People without access to affordable places to live have set up tent encampments at various sites around the city since the summer. (Tony Davis/CBC)

'Lack of communication'

The original resolution outlined six conditions:

  • The facility will be operated by the Department of Social Development and Housing/P.E.I. Housing Corporation.
  • It will include two temporary modular buildings, each with 25 beds.
  • Accommodations include a shared living-sleeping space, communal washrooms, showers and laundry facilities. 
  • Hours of operation will be 8 p.m. to 8 a.m., seven days a week.
  • Support staff ad security will be on-site 24 hours per day.
  • Opaque fencing will be placed around the perimeter of the property.

Coun. Mitchell Tweel told Thursday's meeting there are several concerns that need to be addressed, including whether city police will be providing on-site security.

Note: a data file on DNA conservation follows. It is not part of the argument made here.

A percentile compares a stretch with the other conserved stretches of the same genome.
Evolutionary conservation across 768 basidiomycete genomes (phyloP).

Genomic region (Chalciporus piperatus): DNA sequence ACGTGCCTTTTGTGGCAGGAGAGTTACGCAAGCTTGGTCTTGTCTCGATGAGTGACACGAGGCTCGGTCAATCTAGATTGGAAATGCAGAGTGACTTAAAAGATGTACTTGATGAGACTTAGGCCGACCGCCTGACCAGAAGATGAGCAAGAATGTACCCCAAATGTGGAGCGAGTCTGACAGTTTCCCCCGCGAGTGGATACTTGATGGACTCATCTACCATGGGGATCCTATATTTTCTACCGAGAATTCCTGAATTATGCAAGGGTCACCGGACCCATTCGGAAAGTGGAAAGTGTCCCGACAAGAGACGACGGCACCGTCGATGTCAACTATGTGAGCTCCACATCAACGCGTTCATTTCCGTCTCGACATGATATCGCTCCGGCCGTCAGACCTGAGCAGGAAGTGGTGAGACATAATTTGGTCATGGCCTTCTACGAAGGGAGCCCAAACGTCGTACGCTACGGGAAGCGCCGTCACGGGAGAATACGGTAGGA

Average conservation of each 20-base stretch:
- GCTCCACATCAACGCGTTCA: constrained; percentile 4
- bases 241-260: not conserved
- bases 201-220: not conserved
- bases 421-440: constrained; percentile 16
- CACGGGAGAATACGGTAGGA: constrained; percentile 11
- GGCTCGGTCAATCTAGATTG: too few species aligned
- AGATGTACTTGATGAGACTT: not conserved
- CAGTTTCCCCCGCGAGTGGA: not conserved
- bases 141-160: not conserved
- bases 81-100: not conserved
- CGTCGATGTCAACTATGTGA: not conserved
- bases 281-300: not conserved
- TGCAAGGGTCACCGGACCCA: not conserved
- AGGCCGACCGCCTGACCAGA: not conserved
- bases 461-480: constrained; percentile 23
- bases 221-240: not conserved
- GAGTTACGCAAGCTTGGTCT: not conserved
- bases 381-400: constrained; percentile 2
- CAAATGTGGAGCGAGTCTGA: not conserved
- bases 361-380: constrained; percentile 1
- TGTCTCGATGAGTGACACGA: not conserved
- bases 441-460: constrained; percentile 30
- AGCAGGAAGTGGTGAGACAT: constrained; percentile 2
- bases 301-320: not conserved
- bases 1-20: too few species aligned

He also questioned why the shelter would be closed for 12 hours a day, asking where the encampment's are supposed to go when the shelter isn't open.

"The motivation for the referral on Tuesday night was not a vote against," Tweel said. "There was a lack of communication, lack of notice to the people in the immediate area."

Coun. Bob Doiron said he would support the resolution, but asked the province to hold a public meeting within 14 days to address the concerns.

"You were elected for these people, so stand in front of them and answer the questions," he said.

'A starting point'

The protesters opposed to the deferral interrupted proceedings briefly with chants for councillors to "do your job." (Gabrielle Drummond/Radio-Canada)

Coun. Terry Bernard urged council to move forward, saying a deferral would mean delays — all while the encampment's residents are still sleeping in tents as cold weather approaches.

He urged council to pass the resolution, then talk with the province about any outstanding issues, saying some recommendations have already been added to the proposal, including the formation of a committee.

"I know people have some concerns and the province said they will address that — and I believe they will," he said. "For us to delay this any further is ridiculous."